Zero Velocity Update
The key idea of the zero velocity update (ZUPT) is to allow for the system to reduce its uncertainty leveraging motion knowledge (i.e. leverage the fact that the system is stationary). This is of particular importance in cases where we have a monocular system without any temporal SLAM features. In this case, if we are stationary we will be unable to triangulate features and thus will be unable to update the system. This can be avoided by either using a stereo system or temporal SLAM features. One problem that both of these don't solve is the issue of dynamic environmental objects. In a typical autonomous car scenario the sensor system will become stationary at stop lights in which dynamic objects, such as other cars crossing the intersection, can quickly corrupt the system. A zero velocity update and skipping feature tracking can address these issues if we are able to classify the cases where the sensor system is at rest.
To perform update, we create a synthetic "measurement" which says that the current true acceleration and angular velocity is zero. As compared to saying the velocity is zero, we can model the uncertainty of these measurements based on the readings from our inertial measurement unit.
It is important to realize this is not strictly enforcing zero velocity, but really a constant velocity. This means we can have a false detection at constant velocity times (zero acceleration), but this can be easily addressed by a velocity magnitude check. We have the following measurement equation relating this above synthetic "measurement" to the currently recorded inertial readings:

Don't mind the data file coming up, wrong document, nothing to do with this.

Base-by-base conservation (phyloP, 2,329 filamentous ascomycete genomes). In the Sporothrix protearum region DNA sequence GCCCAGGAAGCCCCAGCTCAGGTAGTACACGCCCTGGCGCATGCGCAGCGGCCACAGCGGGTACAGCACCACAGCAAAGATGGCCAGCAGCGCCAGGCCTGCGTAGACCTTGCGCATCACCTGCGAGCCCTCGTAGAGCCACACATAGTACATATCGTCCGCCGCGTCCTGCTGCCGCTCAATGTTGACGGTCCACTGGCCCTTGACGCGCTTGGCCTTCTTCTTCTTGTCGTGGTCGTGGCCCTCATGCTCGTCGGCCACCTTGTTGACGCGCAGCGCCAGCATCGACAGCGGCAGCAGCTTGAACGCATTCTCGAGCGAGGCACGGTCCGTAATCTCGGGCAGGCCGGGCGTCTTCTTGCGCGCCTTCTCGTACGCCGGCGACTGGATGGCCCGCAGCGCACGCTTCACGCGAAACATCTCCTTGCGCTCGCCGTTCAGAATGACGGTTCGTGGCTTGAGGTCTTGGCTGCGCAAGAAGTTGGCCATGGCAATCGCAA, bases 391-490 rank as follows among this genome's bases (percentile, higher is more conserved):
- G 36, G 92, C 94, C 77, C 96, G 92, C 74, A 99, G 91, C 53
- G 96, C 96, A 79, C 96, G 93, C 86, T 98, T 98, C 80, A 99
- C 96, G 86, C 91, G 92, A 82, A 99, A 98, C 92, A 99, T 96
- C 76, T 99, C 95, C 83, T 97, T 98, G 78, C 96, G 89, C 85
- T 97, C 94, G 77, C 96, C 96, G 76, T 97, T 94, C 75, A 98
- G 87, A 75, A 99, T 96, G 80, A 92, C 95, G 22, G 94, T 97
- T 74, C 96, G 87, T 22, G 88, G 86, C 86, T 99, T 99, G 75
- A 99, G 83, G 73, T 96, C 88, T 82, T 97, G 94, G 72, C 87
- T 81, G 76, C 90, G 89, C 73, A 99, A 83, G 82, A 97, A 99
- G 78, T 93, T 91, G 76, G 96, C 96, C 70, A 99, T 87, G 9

It is important to note that here our actual measurement is the true and and thus we will have the following residual where we will subtract the synthetic "measurement" and our measurement function:
Where we have the following Jacobians in respect to our state:
Zero velocity detection in itself is a challenging problem which has seen many different works tried to address this issue , , . Most works boil down to simple thresholding and the approach is to try to determine the optimal threshold which allows for the best classifications of zero velocity update (ZUPT) portion of the trajectories. There have been other works,  and , which have looked at more complicated methods and try to address the issue that this threshold can be dependent on the type of different motions (such as running vs walking) and characteristics of the platform which the sensor is mounted on (we want to ignore vehicle engine vibrations and other non-essential observed vibrations).
We approach this detection problem based on tuning of a , chi-squared, thresholding based on the measurement model above. It is important to note that we also have a velocity magnitude check which is aimed at preventing constant velocity cases which have non-zero magnitude. More specifically, we perform the following threshold check to see if we are current at zero velocity:
We found that in the real world experiments, typically the inertial measurement noise needs to be inflated by times to allow for proper detection. This can hint that we are using overconfident inertial noises, or that there are additional frequencies (such as the vibration of motors) which inject additional noises.
We additionally have a detection method which leverages the visual feature tracks. Given two sequential images, the assumption is if there is very little disparity change between feature tracks then we will be stationary. Thus we calculate the average disparity and threshold on this value.
This seems to work reasonably well, but can fail if the environment is dynamic in nature, thus it can be useful to use both the inertial and disparity-based methods together in very dynamic environments.